Measuring the Sage

The Great Pyramid is probably the greatest repository of mathematical and geometric wisdom from the ancients that we have. The work of polymaths Robert Grant (Instagram: @robertedwardgrant) and Alan Greene (YouTube channel) even seems to argue in the direction that the Silent Sage harbors more mathematical and physical wisdom (from the past) than we have understanding of today!  But to make claims like this, we must have very accurate measures of the Great Pyramid’s lengths and angle measures.

So who has measured the Great Pyramid, and who’s measures are right?  Are there modern measurements taking advantage of laser precision? The battle over measuring the Great Pyramid probably climaxed in the competing measurements of Scotland’s Royal Astronomer C. Piazzi Smyth, and Sir William Flinders Petrie. Smyth first became interested in the measures and meaning of the Great Pyramid by reading John Taylor’s book, “The Great Pyramid: Why Was it Built and Who Built it?”  Smyth was drawn to the connections Taylor made between the proportionality of the size of the Pyramid compared to the size of the earth, and the implication that this knowledge was a revelation from the Creator. Smyth thought the Pyramid’s design must have a connection with the biblical patriarchs, rather than the polytheistic Egyptians, because of their closer affinity to Adam and the God who created him.  So when Smyth diligently measured the Pyramid, he was trying to confirm Taylor’s claims that the Pyramid had knowledge of the size of the earth’s circumference.  And Smyth also believed that the Creator placed time prophecies in the Pyramid at the scale of one inch for one year. Smyth used the best instruments available to take a comprehensive set of Great Pyramid measurements.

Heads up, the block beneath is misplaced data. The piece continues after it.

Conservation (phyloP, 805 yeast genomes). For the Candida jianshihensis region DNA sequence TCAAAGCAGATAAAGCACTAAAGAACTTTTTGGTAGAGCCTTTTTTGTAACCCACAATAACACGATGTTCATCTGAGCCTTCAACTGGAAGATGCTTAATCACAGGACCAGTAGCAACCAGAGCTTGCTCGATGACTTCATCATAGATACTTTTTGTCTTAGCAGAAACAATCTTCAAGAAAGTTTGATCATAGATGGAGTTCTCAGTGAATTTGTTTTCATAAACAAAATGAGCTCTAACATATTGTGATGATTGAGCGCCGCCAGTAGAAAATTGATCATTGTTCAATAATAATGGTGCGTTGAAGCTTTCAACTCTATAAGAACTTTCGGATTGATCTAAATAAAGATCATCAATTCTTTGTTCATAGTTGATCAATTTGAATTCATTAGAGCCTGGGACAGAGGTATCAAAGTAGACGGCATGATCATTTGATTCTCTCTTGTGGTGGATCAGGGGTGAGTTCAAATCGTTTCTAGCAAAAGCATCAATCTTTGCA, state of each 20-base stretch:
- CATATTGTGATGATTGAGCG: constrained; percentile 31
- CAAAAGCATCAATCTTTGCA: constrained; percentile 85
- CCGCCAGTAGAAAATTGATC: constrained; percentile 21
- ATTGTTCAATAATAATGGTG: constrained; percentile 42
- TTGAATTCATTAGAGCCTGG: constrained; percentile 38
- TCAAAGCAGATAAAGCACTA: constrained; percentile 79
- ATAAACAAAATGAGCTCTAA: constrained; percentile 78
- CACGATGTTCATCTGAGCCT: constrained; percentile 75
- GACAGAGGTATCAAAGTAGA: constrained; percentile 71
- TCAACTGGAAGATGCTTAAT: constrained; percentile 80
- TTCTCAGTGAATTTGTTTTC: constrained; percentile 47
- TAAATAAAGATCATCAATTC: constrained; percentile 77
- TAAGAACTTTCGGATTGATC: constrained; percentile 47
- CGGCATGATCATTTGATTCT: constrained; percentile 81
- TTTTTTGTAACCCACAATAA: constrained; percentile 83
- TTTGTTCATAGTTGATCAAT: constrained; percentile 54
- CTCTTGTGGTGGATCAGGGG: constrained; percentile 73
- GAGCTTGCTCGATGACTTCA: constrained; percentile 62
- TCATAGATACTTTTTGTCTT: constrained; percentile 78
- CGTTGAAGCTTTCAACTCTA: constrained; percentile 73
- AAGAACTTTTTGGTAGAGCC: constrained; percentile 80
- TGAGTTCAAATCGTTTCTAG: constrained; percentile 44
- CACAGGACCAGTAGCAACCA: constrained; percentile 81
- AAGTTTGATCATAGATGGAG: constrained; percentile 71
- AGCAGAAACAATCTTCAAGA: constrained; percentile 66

The father of Flinders Petrie was an avid follower of C. Piazzi Smyth, so when he undertook his survey of the Great Pyramid soon afterward, in 1880, it was partly to check the measurements of Smyth.  In one take on this, it was the measurements of the Christian pyramidologist (Smyth) versus the supremely rational and secular scientist (Petrie.)

Cutting to the chase here, Petrie is considered one of the fathers of Egyptology, and the Egyptological establishment is unanimous in ascribing great confidence in his measures over Smyth’s. The normally measured and rational Petrie is actually the one who coined the derogatory term “pyramidiot” to refer to those who, like Smyth, tried to force fanciful Christian theories on the Pyramid. The fact that Smyth gave a book length reply to defend himself against Petrie is largely lost on history because when Petrie dismissed Smyth he thereafter ignored him and was followed in that by succeeding Egyptologists.  Zahi Hawass often uses the term to dismiss theories he does not like.

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